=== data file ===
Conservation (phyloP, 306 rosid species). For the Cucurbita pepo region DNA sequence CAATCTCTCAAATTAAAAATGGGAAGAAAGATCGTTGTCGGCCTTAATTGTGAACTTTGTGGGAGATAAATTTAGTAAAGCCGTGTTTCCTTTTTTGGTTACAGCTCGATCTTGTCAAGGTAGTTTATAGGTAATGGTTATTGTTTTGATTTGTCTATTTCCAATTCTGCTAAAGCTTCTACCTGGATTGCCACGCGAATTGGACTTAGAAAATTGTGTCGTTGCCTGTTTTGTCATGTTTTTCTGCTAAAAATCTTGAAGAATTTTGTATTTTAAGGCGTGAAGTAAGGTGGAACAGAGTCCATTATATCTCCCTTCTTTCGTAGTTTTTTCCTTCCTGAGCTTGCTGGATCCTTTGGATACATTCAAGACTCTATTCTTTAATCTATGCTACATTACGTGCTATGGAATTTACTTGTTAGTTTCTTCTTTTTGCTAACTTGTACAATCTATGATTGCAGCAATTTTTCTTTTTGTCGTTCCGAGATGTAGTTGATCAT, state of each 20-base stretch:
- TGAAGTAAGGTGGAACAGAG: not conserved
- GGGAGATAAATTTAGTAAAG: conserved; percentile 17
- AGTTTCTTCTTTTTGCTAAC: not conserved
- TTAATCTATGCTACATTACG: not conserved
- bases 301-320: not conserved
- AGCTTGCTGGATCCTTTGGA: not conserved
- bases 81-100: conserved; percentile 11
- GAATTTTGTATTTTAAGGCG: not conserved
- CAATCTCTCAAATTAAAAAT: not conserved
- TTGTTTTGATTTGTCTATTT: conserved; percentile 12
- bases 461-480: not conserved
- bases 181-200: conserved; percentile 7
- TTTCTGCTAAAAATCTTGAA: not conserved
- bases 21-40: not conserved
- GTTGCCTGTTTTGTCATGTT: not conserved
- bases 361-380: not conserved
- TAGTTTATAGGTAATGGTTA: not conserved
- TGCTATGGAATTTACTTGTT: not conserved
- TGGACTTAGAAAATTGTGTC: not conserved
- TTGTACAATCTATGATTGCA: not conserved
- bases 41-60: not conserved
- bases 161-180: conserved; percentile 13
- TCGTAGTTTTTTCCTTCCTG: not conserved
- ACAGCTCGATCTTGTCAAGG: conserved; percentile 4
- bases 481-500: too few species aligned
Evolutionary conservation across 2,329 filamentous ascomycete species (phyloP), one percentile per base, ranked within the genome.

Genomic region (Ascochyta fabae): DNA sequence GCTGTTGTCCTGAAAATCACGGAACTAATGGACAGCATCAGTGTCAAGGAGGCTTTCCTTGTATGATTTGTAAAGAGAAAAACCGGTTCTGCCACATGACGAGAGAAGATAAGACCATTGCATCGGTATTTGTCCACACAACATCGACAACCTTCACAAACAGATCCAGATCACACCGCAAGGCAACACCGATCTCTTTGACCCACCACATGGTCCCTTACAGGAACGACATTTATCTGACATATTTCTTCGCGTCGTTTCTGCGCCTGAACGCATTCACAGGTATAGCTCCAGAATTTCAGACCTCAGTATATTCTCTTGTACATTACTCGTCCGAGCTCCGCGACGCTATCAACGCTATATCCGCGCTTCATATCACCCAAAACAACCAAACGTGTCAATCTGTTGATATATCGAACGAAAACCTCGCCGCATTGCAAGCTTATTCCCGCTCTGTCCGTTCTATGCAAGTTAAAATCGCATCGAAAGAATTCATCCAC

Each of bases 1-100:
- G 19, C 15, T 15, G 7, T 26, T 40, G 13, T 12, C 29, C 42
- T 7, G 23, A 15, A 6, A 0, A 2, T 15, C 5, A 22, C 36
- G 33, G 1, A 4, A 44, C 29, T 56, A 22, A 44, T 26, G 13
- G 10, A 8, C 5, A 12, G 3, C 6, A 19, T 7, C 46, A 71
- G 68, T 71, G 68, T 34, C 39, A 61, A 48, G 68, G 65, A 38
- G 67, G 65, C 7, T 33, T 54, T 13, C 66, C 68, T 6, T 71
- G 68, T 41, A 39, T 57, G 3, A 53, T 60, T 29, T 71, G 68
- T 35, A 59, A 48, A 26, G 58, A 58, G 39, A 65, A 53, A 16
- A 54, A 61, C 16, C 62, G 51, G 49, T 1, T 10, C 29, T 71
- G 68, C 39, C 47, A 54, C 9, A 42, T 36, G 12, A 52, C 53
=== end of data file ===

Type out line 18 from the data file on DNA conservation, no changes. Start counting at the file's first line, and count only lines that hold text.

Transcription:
- TAGTTTATAGGTAATGGTTA: not conserved